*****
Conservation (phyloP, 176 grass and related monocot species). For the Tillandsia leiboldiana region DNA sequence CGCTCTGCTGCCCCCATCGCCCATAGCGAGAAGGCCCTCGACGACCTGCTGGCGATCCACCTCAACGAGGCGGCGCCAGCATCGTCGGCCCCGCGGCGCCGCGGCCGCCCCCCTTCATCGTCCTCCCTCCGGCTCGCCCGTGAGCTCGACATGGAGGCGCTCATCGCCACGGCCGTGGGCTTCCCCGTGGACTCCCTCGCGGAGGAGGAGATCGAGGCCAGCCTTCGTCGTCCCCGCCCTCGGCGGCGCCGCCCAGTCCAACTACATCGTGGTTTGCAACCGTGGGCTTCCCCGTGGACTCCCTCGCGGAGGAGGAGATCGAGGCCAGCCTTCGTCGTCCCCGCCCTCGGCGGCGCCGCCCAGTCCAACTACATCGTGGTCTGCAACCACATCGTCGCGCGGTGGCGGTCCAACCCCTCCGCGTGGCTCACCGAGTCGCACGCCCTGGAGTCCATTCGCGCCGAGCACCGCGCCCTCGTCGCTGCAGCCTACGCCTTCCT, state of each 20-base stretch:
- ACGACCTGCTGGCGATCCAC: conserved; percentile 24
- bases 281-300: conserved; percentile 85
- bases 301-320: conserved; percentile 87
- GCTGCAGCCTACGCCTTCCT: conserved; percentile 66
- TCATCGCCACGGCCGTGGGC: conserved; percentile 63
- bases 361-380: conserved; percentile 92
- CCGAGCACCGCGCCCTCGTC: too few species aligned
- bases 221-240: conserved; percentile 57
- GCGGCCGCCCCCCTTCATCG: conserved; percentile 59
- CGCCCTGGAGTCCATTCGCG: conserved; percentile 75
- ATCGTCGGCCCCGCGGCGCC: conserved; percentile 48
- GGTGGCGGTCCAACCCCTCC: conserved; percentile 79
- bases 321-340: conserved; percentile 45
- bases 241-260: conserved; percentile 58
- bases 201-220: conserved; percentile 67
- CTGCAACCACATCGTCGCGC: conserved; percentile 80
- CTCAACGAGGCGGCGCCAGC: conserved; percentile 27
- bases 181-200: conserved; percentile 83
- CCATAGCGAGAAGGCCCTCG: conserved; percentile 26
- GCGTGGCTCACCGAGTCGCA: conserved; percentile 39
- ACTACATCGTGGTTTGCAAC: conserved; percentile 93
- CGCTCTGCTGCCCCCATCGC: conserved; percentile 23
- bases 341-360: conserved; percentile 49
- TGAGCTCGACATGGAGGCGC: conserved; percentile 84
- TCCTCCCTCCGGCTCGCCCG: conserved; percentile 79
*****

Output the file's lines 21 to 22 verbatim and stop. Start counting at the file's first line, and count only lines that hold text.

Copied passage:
- GCGTGGCTCACCGAGTCGCA: conserved; percentile 39
- ACTACATCGTGGTTTGCAAC: conserved; percentile 93